Ben Kay Column
Worsley can do a job on Wales
January 26, 2011
Joe Worsley is in the running to start against Wales © Getty Images
The Six Nations is now just around the corner and the temperature is rising prior to the opening Friday night clash between England and Wales at the Millennium Stadium on February 4.
Both sides have been struck by serious injury blows but will be desperate to get their campaign, and World Cup year, off to a flyer.
It's certainly not ideal for Martin Johnson to have lost so many players, with skipper Lewis Moody, flanker Tom Croft and lock Courtney Lawes all sidelined. Their replacements, Leicester's George Skivington and Northampton duo Phil Dowson and Tom Wood, have got to very quickly get up to speed with all the calls and patterns of play. They have to immerse themselves in the system.
A number of people have tipped Wood to fill the void left by the loss of Croft's pace and lineout ability, but his selection at openside depends on another injury, to Hendre Fourie, and considerations for countering Wales' attacking threat. Wood has been absolutely outstanding for Northampton and he fully deserves to be there but whether Johnson will feel that he can throw him straight in or not is a different question.
Another option is Joe Worsley, who has never really had a bad game in an England shirt. He is a fantastic leader in the way he plays. In your first game, where you're trying to find some rhythm against an attacking side like Wales, Worsley is an absolutely outstanding defender, as he showed in Cardiff two years ago.
I've never seen a more destructive low-tackler. He gets in under your knees. If you're a big ball carrier, you want to take people on who are going to try and put a big shot on you up high, near your chest. The last thing you want is an exocet coming in at knee height, like a bowling ball. Worsley is one of the best in the world at that. He knows Andy Powell very well from Wasps and will feel that he can do a job to keep him quiet.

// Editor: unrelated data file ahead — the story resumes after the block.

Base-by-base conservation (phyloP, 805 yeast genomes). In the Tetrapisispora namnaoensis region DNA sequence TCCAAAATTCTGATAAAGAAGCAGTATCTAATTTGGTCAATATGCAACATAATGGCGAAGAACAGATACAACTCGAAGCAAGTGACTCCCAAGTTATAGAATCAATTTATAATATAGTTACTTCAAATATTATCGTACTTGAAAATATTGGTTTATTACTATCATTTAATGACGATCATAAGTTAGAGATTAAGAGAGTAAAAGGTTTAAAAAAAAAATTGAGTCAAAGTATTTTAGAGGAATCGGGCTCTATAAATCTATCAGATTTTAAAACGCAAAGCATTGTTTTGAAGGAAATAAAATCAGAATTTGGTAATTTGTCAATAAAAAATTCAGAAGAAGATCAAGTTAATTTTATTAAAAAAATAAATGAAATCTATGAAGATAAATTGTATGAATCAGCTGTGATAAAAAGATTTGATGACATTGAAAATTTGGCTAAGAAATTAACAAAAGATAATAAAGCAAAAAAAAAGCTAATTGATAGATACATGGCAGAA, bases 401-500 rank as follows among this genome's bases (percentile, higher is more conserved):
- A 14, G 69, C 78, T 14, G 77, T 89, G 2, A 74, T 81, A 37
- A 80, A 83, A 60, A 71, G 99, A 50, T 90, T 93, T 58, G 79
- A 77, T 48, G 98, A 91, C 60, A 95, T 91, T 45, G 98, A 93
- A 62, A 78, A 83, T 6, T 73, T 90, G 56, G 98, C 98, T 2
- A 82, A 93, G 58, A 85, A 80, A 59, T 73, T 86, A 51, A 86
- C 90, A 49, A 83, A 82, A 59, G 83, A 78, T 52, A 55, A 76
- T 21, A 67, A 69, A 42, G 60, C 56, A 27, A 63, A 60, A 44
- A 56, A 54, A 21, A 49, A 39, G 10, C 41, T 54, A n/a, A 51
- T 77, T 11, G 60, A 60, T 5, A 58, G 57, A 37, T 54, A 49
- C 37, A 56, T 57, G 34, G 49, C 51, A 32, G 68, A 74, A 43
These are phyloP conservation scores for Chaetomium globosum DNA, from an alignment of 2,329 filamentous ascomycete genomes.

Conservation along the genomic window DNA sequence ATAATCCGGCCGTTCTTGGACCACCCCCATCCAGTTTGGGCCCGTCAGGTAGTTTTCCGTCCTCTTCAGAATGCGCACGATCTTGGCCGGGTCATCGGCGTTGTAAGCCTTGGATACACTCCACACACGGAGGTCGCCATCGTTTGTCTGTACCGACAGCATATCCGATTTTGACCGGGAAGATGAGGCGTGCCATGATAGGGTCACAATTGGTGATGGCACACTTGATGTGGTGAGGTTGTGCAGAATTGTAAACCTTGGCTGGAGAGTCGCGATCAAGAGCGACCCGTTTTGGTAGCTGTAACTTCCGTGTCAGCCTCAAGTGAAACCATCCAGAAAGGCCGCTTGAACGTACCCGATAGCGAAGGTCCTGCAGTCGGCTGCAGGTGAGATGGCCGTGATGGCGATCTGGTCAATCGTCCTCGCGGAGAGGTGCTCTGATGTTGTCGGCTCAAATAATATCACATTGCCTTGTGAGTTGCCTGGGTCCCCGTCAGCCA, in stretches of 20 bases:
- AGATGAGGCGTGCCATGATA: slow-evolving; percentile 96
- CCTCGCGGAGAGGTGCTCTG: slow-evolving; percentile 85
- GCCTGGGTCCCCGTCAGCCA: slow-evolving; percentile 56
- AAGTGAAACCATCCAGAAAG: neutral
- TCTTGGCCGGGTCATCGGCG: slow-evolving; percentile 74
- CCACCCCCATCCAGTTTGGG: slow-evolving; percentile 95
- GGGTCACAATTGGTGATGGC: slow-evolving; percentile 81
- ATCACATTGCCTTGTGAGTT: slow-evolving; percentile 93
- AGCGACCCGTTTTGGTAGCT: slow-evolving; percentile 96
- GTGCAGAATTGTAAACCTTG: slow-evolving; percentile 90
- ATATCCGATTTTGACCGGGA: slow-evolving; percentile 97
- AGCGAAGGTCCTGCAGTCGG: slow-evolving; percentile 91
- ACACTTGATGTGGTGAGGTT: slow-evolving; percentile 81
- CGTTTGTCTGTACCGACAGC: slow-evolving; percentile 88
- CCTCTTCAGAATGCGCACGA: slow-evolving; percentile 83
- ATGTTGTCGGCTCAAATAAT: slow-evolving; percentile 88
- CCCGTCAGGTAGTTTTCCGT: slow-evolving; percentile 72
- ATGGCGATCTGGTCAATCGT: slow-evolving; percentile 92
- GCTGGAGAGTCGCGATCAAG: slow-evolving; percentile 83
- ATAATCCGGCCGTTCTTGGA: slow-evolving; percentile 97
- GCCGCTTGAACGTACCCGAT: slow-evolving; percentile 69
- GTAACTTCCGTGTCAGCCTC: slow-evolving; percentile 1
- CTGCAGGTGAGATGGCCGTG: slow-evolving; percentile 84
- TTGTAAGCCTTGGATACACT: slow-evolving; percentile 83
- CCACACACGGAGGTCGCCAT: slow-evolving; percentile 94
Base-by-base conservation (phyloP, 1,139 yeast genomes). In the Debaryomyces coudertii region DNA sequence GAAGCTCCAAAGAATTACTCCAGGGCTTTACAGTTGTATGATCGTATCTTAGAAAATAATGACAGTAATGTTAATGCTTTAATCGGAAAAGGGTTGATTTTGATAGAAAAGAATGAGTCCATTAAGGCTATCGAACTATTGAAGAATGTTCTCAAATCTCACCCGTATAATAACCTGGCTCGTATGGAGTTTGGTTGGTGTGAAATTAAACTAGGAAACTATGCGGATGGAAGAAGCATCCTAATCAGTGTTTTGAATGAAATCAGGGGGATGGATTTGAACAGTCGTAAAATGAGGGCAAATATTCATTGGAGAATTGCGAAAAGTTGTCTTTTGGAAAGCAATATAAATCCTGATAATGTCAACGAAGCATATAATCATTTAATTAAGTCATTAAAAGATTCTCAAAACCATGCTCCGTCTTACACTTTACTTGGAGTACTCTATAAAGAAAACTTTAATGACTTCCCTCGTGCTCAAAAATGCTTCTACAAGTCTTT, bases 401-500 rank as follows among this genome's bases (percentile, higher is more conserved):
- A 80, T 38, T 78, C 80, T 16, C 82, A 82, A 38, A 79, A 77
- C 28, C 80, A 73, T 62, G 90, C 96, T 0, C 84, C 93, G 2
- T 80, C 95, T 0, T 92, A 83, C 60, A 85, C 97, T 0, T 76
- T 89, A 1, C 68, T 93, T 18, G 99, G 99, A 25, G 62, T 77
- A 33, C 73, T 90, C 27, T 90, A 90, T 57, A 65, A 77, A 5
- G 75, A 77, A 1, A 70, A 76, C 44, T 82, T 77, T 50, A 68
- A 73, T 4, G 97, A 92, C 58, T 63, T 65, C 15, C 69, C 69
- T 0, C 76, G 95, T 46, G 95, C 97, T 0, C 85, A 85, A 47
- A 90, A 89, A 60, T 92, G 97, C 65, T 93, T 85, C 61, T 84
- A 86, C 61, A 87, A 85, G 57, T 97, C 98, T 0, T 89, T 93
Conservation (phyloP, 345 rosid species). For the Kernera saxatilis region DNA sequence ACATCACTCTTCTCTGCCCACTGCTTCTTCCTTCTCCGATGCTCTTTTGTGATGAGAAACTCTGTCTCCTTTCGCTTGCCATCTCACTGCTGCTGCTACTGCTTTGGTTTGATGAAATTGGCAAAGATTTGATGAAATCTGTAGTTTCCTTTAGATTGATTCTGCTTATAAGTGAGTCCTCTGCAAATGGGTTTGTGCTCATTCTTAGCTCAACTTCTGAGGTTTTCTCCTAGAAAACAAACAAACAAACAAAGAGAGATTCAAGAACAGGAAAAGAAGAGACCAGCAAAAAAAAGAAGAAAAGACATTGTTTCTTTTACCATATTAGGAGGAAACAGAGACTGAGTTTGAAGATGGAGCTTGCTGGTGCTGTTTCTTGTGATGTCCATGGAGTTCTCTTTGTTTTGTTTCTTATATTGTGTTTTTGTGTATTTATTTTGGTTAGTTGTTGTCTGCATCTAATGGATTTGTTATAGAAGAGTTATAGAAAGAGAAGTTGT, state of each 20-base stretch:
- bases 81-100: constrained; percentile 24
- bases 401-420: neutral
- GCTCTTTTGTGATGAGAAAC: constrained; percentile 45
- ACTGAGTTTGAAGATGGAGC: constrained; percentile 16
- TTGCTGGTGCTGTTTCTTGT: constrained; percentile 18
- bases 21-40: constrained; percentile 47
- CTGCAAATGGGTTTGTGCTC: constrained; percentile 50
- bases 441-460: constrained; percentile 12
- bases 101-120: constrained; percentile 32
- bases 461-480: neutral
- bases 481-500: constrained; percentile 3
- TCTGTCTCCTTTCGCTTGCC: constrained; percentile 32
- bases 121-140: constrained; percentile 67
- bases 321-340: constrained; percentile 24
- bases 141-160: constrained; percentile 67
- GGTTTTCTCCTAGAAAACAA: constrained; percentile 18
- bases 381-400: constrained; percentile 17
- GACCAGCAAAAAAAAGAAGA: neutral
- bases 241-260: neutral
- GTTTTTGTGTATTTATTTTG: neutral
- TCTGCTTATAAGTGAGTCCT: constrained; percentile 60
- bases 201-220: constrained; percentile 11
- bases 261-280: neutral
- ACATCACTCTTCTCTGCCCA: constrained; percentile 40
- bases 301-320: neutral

On the other hand, the main area of concern for England is, without Lawes and Croft, how the lineout is going to function. Being able to dominate in the forwards is about having the ball and while Dylan Hartley's throwing has come on leaps and bounds, as has Steve Thompson's, you wouldn't describe them as being the best in the world.
They're both quite fast throws and they rely on their jumpers getting up quicker than the opposition and creating the space for them, rather than dinking a soft throw to someone who has gone up in front. Worsley is not the best jumper and Nick Easter can do a job but is not world class at the lineout, particularly in terms of speed and getting up there.
One of the best things that could have happened to Hartley is for Wales boss Warren Gatland to have come out in the media and said that they're going to target him as a weak link. It gives him time to prepare for the fact that they are going to try and get to him and it gives the England coaches time to make sure that he's as calm as he can be in a Test against Wales at the Millennium Stadium. I think Gatland would have been better off keeping quiet and telling his players to try and wind him up as much as possible.
The Millennium Stadium is a tough place to go but how the noise affects you depends on your personality. It's a fiery place to play and was always my favourite of the stadiums that we played at regularly, away from Twickenham, because of the atmosphere. You want to play in intense atmospheres as they are what brings the best out of you.
Where the crowd can have a negative effect is when people are not confident in their own ability and the ability of their team. You've got to be confident, and that's down to the coaching staff and players. People accuse England of being arrogant but if you've got to go to the Millennium Stadium and win, you've got to be arrogant. Every time New Zealand go anywhere they are arrogant and that's why they are so successful. You can't be over confident, but you've got to have unquestioning faith in your ability if you are going to succeed in a place like that.
© ESPN EMEA Ltd
Ben Kay is a co-commentator for ESPN
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